Transparency, accountability and ethics between coal miners and Eskom was put in the spotlight during a panel discussion at the Joburg Indaba.
The panel discussed the outlook for energy supply, the coal mining industry and the just transition towards cleaner energy sources. Participants in this panel were Lullu Krugel, chief economist and partner at PwC South Africa; Lucky Kgatle, senior vice president at Sasol Mining; July Ndlovu, CEO at Anglo American Coal South Africa, Dr Nombasa Tsengwa, MD for minerals at Exxaro Resources and Mpumelelo Mkhabela, Menar chairperson.
Speaking during the panel discussion, Mkhabela called on coal producers to do their part in improving transparency and accountability in their relationship with Eskom. He suggested that a code of ethics should regulate contractual arrangements that ensure commercial viability to both the supplier and purchaser of coal – not one at the expense of the other, resulting in public harm.
“The coal sector has been under attack. Coal has earned a bad reputation in South Africa largely because it has become associated with load shedding. As an industry we need to assist Eskom by providing it with coal at fair prices in a reliable manner in the interest of the economy. This will also improve the sector’s reputation,” Mkhabela said.
Ndlovu shared similar views saying that coal had become the commodity that many loved to hate, despite being unable to live without it. He also pointed out that coal was a commodity that supports human development.
Mkhabela also mentioned that implementation of an ethical code would bring many benefits for Eskom, including increased levels of transparency and accountability.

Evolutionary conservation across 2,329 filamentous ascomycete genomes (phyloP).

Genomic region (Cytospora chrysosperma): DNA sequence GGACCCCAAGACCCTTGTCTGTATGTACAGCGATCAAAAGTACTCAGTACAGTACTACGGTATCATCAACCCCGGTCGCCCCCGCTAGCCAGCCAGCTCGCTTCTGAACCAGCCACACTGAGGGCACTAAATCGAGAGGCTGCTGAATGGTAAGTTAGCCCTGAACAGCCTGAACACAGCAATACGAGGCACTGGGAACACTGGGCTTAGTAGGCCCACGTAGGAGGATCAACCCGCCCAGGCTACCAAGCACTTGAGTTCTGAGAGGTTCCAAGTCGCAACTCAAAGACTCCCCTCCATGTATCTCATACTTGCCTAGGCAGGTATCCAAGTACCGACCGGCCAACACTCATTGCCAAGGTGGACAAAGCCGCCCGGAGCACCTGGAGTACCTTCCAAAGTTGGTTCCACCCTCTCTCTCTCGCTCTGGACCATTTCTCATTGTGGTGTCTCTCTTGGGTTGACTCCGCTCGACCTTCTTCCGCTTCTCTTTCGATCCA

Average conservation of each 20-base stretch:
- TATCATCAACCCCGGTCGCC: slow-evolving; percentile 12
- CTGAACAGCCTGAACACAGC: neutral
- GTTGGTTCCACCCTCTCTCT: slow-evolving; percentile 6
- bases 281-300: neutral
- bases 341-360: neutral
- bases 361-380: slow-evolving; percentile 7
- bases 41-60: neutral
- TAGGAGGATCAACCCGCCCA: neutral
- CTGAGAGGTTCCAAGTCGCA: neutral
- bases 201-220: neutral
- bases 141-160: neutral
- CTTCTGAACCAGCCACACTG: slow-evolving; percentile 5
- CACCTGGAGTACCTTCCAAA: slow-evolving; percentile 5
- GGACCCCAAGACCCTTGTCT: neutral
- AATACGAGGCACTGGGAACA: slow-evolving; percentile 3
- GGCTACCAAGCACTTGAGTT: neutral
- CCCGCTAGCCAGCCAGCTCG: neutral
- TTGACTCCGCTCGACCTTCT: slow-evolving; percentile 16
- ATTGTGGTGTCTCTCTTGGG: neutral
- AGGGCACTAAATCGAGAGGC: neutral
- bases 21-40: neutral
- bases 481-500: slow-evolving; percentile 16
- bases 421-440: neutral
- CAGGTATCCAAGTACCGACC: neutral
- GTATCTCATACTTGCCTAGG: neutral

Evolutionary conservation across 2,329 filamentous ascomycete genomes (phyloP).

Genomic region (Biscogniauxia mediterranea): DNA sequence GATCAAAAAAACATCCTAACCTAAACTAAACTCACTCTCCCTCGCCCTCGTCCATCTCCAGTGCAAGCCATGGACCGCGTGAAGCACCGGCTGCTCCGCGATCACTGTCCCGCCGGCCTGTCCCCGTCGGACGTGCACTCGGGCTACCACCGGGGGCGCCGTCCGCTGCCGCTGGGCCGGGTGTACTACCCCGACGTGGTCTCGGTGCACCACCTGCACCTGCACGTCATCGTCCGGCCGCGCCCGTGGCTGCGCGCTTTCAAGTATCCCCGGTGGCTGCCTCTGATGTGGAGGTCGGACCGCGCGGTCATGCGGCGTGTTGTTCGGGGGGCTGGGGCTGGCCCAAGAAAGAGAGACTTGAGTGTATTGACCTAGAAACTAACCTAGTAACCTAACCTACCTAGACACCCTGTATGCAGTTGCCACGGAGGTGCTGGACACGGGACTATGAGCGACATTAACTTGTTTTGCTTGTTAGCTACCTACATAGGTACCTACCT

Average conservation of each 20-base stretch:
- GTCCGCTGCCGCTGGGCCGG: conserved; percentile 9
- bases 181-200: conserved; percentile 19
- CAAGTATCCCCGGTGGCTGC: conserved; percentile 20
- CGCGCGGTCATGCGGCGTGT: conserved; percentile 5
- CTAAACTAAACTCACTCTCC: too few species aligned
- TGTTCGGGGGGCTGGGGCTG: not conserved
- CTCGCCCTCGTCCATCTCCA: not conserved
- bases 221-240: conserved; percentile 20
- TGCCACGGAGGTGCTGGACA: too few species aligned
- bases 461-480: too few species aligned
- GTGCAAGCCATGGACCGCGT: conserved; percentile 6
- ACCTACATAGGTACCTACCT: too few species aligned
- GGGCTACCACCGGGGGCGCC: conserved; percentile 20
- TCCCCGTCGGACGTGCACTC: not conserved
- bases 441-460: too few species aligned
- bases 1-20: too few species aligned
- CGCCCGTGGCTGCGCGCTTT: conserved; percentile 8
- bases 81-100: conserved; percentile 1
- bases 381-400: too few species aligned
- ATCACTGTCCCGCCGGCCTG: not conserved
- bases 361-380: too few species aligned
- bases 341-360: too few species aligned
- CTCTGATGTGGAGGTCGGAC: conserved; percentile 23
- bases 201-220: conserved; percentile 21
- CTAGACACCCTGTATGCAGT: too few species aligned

He said coal producers should consider conducting a socio-economic impact study to show the benefits of coal mining. “If we looked at the total contribution of coal producers in terms of social labour plans, local economic development plans, local procurement opportunities as well as employment, the economic significance of coal mining and would become very clear.”
Tsengwa noted that coal producers need to abide by ESG standards. “Some investors are calling ESG-specific meetings. We must be seen and be transparent about the fact that we are moving towards creating a cleaner environment,” she said.
According to Mkhabela, a just transition to cleaner energy generation must include usage of cleaner coal technologies. “The government should consider a policy position that promotes research and development to develop those technologies to enable South Africa to benefit from its coal endowment in an environmentally sustainable way.”
Kgatle added that the industry needed to have more than binary conversations (either coal or renewables). “We need to talk to government at policy making level as well as international funders who can help fund these initiatives.”
Mkhabela also mentioned Menar’s support for Eskom’s CEO Andre de Ruyter’s commitment to procure coal in a robustly competitive manner. He stressed that coal producers should also do their part by helping Eskom to make sure that it’s commercially viable and is able to purchase the latest clean technologies for its power stations. These technologies include carbon capture and storage systems. “If we don’t support Eskom, we will be shooting ourselves on the foot,” he said.
Concluding the discussion, Tsengwa said, “Coal still has a role to play in SA. We must engage in the SA story for the just energy transition. We must talk about how do we mine coal responsibly – these are conversations that must be had.”